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Jul-15-2008 12:00printcomments

National Gas Prices at Record Highs, Oregon Average Eases Slightly

The price of crude hit yet another record high late last week, but drops several dollars today. Our national average is holding steady at a record high near $4.11 per gallon.

(PORTLAND, Ore.) - Even the President is talking about high gas prices and possible solutions. The recent run-up in crude has yet to be reflected fully at the pumps. Why are retailers reluctant to pass the higher prices on to consumers? And what's the outlook for prices for the rest of the summer?

AAA reports that for the second day in a row, the national average for regular unleaded remains at a record high of nearly $4.11, gaining a tenth of a cent in the past week. Oregon's average dropped two cents this week to $4.27 and prices in many of Oregon's measured metro areas are ticking down slightly as well.

AAA Oregon Public Affairs Director Marie Dodds says, "Oregon and Washington are among 41 states, including the District of Columbia, with averages for regular unleaded at or above $4 per gallon, up from 39 states last week."

Crude oil prices have surged again in recent days. During trading last Friday, crude peaked at a record $147 per barrel and settled at $145 Monday. Today crude is trading at about $138. Prices shot up in response to Iran's missile testing and concern about Nigerian violence which could disrupt the flow of oil. Today's drop is a result of negative economic news in the banking and automobile manufacturing sectors and weak June retail sales numbers, all of which suggest that energy demand could continue to weaken. In addition, the dollar has fallen to new lows against the Euro.

The significant increases in the price of crude are not fully reflected at the pumps, otherwise our national average would be five to ten cents higher than it is now. One reason is that retailers are watching gas sales fall and this can have a huge impact on sales of higher-profit margin convenience items that depend on drivers stopping to fill up their tanks.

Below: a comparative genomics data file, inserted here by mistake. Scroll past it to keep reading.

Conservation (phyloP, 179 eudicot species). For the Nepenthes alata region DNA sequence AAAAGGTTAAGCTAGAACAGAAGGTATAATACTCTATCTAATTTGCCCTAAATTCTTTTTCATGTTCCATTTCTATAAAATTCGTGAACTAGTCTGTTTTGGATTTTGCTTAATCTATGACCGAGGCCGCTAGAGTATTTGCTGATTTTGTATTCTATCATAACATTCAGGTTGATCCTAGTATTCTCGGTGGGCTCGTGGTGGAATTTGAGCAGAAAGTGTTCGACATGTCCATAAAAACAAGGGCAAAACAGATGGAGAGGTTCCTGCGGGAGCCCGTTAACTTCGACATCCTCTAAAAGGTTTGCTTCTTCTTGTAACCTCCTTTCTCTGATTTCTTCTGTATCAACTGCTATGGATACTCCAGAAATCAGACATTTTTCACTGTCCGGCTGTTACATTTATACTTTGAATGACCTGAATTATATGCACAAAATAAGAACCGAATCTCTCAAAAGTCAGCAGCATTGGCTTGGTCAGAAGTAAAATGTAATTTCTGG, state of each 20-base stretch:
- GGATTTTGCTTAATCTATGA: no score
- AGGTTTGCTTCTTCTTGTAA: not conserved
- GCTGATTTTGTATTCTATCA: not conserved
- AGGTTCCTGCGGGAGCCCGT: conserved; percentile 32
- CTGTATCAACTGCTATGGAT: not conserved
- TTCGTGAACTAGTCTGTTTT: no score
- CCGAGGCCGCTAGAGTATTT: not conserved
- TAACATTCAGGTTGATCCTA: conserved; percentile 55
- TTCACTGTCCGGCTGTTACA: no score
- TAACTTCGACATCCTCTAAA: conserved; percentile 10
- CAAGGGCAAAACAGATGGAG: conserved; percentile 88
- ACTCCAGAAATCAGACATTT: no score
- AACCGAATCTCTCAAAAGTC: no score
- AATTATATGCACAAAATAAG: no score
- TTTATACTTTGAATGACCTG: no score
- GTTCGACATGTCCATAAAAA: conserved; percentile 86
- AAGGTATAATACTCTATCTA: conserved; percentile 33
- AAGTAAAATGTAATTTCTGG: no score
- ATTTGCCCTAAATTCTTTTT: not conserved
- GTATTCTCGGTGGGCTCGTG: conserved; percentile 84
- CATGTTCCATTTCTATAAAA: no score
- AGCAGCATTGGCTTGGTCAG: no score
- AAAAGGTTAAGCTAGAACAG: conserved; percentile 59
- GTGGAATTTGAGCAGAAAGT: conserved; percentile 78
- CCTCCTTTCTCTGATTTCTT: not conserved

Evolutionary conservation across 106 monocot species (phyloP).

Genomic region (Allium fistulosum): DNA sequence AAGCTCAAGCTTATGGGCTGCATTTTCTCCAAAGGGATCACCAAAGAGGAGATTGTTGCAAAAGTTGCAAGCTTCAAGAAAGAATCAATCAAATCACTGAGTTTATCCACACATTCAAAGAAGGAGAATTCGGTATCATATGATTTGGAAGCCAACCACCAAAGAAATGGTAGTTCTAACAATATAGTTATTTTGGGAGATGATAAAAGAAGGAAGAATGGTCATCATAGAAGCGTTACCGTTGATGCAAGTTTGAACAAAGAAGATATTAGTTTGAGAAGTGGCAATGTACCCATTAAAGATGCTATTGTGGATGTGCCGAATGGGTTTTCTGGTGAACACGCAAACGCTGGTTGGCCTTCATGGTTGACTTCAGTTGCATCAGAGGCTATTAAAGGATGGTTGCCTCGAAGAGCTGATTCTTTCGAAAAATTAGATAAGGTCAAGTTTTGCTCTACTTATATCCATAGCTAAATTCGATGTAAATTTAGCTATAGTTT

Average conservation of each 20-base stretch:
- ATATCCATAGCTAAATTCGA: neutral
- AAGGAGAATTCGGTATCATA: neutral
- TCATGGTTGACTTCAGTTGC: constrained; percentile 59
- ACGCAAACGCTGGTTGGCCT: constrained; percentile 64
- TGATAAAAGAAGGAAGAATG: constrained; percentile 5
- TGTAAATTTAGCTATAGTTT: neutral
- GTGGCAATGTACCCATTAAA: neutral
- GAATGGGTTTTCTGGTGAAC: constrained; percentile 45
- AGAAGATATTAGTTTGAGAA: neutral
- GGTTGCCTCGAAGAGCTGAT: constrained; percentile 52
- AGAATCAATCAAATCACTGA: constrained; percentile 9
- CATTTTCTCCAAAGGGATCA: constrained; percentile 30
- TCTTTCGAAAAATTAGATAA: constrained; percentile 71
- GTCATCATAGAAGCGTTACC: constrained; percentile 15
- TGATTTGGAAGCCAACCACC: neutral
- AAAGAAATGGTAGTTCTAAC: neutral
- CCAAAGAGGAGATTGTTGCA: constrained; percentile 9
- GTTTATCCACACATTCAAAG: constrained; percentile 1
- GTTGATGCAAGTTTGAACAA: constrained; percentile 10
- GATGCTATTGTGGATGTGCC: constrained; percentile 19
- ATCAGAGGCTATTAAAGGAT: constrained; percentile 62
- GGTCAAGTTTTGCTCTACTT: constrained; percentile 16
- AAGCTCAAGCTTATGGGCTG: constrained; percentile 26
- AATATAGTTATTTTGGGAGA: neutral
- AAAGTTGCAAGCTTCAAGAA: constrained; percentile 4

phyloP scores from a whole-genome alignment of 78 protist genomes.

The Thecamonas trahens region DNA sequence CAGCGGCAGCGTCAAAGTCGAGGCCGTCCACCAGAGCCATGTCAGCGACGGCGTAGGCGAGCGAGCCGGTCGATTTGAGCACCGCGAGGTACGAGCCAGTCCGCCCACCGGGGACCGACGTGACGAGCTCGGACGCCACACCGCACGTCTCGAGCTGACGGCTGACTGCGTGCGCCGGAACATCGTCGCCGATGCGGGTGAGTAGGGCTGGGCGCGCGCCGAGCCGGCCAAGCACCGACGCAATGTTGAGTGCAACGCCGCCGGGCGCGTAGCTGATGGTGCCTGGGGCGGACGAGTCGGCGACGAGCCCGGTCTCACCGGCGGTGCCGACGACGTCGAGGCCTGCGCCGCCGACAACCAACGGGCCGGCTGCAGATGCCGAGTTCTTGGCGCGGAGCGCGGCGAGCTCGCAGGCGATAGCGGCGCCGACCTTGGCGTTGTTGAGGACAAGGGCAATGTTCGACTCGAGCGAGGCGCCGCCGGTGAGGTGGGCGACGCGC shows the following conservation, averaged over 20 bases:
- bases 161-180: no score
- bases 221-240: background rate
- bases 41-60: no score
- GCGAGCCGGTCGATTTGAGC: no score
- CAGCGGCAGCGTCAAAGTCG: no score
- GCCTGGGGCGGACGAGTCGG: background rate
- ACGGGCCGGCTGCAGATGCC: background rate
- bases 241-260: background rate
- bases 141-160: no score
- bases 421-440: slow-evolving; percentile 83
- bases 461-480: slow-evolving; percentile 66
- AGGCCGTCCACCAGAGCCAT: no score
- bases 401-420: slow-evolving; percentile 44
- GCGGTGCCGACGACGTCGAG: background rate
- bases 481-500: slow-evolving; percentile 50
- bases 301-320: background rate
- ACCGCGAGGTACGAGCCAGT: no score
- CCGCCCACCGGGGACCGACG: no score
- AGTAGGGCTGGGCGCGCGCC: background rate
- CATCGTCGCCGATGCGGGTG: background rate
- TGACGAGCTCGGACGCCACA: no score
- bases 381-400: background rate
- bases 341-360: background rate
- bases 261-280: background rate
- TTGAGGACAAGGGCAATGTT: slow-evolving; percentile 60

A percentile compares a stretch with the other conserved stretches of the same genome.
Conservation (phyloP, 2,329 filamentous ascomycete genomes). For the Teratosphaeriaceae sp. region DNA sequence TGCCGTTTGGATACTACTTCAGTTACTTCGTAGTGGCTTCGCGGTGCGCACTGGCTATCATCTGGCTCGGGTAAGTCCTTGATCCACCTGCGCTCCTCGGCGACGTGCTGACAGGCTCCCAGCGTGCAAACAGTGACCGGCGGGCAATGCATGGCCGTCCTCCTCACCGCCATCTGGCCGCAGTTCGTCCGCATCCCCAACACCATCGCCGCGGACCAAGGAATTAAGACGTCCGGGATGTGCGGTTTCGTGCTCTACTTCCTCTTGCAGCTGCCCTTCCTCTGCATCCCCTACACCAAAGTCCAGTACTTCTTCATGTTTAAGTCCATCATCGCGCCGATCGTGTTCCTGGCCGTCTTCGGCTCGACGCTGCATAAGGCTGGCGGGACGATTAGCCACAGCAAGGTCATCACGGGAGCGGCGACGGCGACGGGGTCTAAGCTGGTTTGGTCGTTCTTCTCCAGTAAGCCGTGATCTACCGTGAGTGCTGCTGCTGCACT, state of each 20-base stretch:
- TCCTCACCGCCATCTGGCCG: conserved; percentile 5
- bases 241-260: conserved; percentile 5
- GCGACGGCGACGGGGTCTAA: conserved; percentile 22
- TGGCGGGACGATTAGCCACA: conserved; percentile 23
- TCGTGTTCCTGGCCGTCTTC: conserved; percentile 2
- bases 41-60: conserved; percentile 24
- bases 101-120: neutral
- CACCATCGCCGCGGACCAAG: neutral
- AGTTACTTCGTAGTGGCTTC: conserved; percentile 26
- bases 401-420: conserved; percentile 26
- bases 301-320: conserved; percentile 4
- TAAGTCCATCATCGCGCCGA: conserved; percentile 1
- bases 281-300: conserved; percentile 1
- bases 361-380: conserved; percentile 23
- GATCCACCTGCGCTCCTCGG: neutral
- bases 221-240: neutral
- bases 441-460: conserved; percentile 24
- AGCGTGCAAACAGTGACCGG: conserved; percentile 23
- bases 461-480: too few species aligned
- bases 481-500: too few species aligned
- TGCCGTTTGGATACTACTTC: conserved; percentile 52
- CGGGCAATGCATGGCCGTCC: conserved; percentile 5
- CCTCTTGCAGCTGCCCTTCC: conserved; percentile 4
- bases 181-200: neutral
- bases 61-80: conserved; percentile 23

Prices at the pumps continue to be much higher than they were a year ago. The national average was $3.05 last year, while Oregon's average was $2.99.

Portland’s price of $4.221 a gallon for regular is the lowest average in Oregon, followed closely by Salem’s $4.231 average. The Eugene/Springfield area is seeing an average of $4.291, while drivers in Medford/Ashland are seeing an average of $4.367. Drivers in Vancouver, Washington, are paying an average of $4.299 for regular.

Oregon's gas prices are 7th highest in the nation for the sixth week in a row. Alaska has the most expensive gas in the country for the third week in a row at $4.64 a gallon, followed by California at $4.51, Hawaii at $4.47, Connecticut at $4.37, and Washington at $4.34. South Carolina has the least expensive gas in the country again this week, holding steady at $3.91 per gallon.

Diesel prices are setting new record highs this week. The national average gains two cents to $4.83, while Oregon's average increases three cents to $4.88. Diesel averages are above $5 per gallon in five states again this week. Hawaii has the highest statewide average price for diesel again this week at $5.38, followed by Alaska at $5.26, California at $5.14, New York at $5.12,and Connecticut at $5.05. Oregon's diesel prices are the 14th most expensive, up from 15th last week. A year ago the national average for diesel was $2.95 and Oregon's average was $2.89.

Source: Oregon AAA

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Henry Ruark July 16, 2008 9:11 am (Pacific time)

To all: For realistic view of coming desperate future re gas prices, tied irrevocably to oil market, "see with own eyes" this one, from known reliable, realistic source: Naomi Klein: Bush Sees Crises in Fuel, Food, Housing and Banking as Chance to Exploit Us More By Amy Goodman, Democracy Now! Posted on July 16, 2008 As the country and the world reel from crises ranging from skyrocketing oil prices and global food shortages to housing and climate change, how best to understand the government policies being pushed through? Democracy Now! host Amy Goodman interviewed Naomi Klein, author of 'The Shock Doctrine: The Rise of Disaster Capitalism' ------------------------------ If you do not know Klein book, seek it in new paperback or from library, for classic documented information deeply impacting your way of life.

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